EGU General Assembly 2021
© Author(s) 2022. This work is distributed under
the Creative Commons Attribution 4.0 License.

Tectonic influence of Large Igneous Provinces on source-to-sink systems, the case study of Shetland during the Palaeocene - Preliminary results

Lucas Albanese Valore1, Christian Haug Eide1, and Tor Oftedal Sømme1,2
Lucas Albanese Valore et al.
  • 1Department of Earth Science, University of Bergen, Norway
  • 2Equinor ASA, Oslo, Norway

The source-to-sink approach to sedimentology has become an increasingly valuable approach for addressing how external and internal forcing mechanisms are tied together in time and space. Processes that are initiated deep within the lower mantle can eventually propagate and affect shallow crustal sedimentary systems. This is important to predict the presence of reservoirs in areas of little data, and to interpret the sedimentary record in terms of climate and tectonic settings during deposition. To address this issue, we will study the Early Palaeogene succession of the East Shetland Platform in the North Sea, which was deposited during the emplacement of the Icelandic Plume. The plume’s activity is hypothesized to be the cause of a major uplift cycle in the continental source areas, which is coeval to a sharp increase in sedimentation rates recorded in the East Shetland Platform during the Palaeocene. However, this relationship is still in need of accurate constraints derived from data with better spatial and temporal resolution, particularly due to overlapping climatic and tectonic controls, regional-to-local variations in sediment supply systems and overall gaps in the sedimentary record. This correlation can benefit from high-quality 3D seismic data on the platform, especially due to an exceptional preservation of shelf-edge geometries that are absent elsewhere. Using different 3D and 2D seismic surveys, well data and biostratigraphic data from the Shetland Platform and the North Sea, we will quantify sediment volumes supplied through time. The observed sediment volumes will be investigated using models of dynamic topography, plume activity and paleoclimatic data to closely relate supplied volumes to changes in relief, catchment geometries, precipitation and other key forcing parameters. Ultimately, we aim to investigate the relative influence of both tectonics and climate, as both long term (mantle dynamics) and short term (Palaeocene-Eocene Thermal Maximum) have been interpreted to play an important role in this system.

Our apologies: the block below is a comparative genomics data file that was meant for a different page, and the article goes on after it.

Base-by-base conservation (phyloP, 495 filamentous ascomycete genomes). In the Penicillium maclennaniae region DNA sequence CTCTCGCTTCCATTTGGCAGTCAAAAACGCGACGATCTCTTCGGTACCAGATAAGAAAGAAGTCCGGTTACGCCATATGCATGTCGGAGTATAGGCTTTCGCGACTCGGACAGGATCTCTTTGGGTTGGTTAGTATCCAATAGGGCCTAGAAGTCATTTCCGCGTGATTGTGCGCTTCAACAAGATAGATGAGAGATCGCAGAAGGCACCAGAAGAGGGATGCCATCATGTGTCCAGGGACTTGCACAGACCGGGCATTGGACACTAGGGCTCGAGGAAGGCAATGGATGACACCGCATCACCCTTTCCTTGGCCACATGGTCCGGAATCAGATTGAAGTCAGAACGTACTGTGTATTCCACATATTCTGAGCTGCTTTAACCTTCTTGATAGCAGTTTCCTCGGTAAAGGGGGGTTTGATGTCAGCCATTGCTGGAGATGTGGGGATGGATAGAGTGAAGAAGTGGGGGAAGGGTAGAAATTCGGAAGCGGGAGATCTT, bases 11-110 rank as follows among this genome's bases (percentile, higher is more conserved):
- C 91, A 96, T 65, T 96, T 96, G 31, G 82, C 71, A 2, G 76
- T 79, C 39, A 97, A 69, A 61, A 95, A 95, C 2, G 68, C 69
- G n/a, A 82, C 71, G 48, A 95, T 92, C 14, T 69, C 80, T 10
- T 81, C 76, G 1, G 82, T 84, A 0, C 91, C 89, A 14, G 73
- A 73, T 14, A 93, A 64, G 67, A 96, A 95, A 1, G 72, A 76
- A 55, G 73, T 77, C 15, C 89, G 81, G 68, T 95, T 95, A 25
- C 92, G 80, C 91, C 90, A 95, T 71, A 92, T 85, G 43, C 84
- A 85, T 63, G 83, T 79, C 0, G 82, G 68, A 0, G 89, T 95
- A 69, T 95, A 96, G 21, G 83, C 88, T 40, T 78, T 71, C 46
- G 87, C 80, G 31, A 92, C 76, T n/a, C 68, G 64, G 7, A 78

How to cite: Albanese Valore, L., Haug Eide, C., and Oftedal Sømme, T.: Tectonic influence of Large Igneous Provinces on source-to-sink systems, the case study of Shetland during the Palaeocene - Preliminary results, EGU General Assembly 2021, online, 19–30 Apr 2021, EGU21-13122,, 2021.